As long as US continues its ranting on China's currency manipulation instead of reflecting on and redressing weaknesses in domestic economic fundamentals, it is not getting out of the rut. There are lots of hard work to be done to curb its credit manipulation, raise fiscal standards, improve productivity and bring about more equitable distribution of wealth. Carbon trading and taxes are not on the US government's agenda either, preferring to put the blame and burden on Third World countries trying to pick up from lost years of development to eradicate poverty by sacrificing their health and environment taking on the role as factories of the world.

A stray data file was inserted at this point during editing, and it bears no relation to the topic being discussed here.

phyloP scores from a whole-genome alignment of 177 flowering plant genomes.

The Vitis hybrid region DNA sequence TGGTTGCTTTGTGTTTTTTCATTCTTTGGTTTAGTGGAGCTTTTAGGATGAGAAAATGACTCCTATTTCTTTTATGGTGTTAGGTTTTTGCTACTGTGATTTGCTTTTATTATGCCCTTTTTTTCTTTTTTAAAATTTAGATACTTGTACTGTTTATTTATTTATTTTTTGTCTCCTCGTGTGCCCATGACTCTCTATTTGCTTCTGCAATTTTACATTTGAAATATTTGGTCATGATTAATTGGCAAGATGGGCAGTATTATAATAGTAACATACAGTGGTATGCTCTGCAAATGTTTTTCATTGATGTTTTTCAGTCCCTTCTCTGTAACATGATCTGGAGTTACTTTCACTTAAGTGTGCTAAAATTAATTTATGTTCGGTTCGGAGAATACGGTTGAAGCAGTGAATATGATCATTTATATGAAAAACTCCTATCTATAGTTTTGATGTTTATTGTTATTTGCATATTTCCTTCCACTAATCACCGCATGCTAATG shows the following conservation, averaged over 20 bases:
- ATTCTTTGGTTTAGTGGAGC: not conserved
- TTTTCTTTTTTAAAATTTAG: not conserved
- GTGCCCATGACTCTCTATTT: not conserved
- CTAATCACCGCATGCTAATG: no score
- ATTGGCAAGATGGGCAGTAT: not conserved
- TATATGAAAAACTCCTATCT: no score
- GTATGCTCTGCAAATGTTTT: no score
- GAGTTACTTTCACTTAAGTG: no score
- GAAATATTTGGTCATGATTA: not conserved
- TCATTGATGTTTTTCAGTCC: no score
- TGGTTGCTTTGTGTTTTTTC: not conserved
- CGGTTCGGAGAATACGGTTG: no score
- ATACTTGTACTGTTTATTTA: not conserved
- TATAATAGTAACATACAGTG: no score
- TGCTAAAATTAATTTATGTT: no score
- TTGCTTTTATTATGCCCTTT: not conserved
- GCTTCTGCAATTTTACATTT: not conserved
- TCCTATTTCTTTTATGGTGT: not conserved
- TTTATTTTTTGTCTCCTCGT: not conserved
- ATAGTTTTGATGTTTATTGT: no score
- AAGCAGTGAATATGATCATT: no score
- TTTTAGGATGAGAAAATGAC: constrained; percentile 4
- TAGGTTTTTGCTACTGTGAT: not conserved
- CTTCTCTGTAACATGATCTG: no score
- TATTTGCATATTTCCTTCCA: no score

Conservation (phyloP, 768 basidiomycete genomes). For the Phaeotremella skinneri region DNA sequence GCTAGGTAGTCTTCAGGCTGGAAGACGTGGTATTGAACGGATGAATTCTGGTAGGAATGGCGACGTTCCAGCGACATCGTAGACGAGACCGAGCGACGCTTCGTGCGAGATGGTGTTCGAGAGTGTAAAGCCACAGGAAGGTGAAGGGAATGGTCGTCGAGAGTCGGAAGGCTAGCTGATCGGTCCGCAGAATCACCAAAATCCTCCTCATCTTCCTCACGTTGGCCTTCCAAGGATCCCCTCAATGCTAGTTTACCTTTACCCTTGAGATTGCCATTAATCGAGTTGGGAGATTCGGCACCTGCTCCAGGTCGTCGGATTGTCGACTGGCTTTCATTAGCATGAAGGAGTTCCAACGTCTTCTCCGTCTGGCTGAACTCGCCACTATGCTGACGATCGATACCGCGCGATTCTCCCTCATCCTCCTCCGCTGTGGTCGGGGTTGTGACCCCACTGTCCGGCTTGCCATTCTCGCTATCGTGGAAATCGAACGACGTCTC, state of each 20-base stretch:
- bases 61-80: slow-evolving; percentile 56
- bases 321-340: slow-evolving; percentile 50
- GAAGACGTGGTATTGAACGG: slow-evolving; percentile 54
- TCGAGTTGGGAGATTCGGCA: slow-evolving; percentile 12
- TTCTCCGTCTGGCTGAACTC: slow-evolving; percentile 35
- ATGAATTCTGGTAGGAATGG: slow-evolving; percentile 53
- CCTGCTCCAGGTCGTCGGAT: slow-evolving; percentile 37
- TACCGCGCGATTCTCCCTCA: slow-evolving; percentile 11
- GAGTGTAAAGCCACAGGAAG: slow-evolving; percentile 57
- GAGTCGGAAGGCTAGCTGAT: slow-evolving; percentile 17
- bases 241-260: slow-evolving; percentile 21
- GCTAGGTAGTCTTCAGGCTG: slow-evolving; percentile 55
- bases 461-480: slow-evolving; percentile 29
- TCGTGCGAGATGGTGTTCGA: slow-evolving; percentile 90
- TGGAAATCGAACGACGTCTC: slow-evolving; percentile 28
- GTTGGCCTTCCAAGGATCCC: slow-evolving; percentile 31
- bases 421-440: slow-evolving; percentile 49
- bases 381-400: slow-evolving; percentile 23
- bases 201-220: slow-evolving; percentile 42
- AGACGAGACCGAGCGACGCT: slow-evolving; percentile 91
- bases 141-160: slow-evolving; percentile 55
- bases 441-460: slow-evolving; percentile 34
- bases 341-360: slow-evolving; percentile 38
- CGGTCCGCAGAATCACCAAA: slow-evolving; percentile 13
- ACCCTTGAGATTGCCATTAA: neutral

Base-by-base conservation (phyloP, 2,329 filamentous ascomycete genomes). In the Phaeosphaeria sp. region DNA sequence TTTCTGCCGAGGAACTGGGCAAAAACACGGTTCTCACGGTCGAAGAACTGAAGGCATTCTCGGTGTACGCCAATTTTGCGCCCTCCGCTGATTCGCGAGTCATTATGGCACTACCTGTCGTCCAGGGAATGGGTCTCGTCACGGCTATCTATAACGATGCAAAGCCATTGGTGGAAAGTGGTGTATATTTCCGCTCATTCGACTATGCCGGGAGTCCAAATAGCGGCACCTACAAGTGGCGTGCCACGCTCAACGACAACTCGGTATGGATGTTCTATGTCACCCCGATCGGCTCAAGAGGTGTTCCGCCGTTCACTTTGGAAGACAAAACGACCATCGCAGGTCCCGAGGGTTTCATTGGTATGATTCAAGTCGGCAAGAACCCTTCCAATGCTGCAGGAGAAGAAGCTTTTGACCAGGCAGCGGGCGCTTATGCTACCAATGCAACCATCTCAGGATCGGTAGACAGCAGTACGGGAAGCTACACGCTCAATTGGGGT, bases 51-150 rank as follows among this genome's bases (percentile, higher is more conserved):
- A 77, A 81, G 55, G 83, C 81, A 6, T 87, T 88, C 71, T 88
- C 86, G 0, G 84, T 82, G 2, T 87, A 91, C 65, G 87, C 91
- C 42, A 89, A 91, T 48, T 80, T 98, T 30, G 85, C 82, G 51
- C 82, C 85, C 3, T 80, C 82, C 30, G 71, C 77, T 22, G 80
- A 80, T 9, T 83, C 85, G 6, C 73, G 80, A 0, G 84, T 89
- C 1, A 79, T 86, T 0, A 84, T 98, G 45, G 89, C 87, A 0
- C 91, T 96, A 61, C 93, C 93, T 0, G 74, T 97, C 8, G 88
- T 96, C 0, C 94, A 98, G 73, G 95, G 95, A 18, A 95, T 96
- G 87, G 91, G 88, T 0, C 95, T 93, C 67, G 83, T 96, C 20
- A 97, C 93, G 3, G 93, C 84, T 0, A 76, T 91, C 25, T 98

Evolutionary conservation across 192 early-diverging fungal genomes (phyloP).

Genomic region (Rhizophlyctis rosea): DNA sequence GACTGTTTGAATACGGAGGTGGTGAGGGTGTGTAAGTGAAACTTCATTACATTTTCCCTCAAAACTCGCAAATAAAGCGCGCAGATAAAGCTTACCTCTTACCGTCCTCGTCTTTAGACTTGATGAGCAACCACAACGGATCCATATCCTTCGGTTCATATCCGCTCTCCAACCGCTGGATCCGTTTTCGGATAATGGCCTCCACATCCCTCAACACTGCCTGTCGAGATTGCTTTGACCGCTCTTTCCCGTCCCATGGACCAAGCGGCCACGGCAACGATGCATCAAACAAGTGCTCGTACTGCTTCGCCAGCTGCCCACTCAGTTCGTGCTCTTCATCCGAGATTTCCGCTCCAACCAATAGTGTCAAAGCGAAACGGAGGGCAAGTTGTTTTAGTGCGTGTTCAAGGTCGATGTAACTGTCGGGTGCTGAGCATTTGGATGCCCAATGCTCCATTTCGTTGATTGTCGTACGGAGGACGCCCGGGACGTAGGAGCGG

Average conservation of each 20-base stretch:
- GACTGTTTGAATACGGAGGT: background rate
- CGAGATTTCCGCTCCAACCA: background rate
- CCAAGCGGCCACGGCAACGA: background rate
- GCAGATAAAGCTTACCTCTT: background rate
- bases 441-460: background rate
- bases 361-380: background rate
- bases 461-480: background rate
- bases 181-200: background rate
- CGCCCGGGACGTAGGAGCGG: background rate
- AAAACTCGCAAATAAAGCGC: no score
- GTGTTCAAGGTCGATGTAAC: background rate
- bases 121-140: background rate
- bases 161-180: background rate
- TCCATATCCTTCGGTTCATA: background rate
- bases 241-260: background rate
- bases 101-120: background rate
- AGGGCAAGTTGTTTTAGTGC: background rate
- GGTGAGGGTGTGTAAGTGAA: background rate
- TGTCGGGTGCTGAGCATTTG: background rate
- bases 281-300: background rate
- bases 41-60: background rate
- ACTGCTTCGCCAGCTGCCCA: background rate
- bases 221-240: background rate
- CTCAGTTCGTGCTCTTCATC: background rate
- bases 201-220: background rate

Obama's tough-minded and bluntly worded message to China was that rising power brings with it rising responsibilities. China has an obligation not only to follow the rules, but, in Obama's words, to help underwrite them.
Obama's comments were in answer to a question about trade. But his bluntness with China reflects a deep disappointment in Washington with China's performance over a wide range of economic, security and global governance issues.
The Trans-Pacific Partnership is not designed to exclude China, Obama says, but if a country wants to join it has to open up its economy. This is shrewd diplomacy by Obama. The TPP is open to any nation that meets the criteria. Because China won't meet the criteria, the emphasis of the discussion is not on the US beating up on Beijing, but Beijing's refusal to liberalise.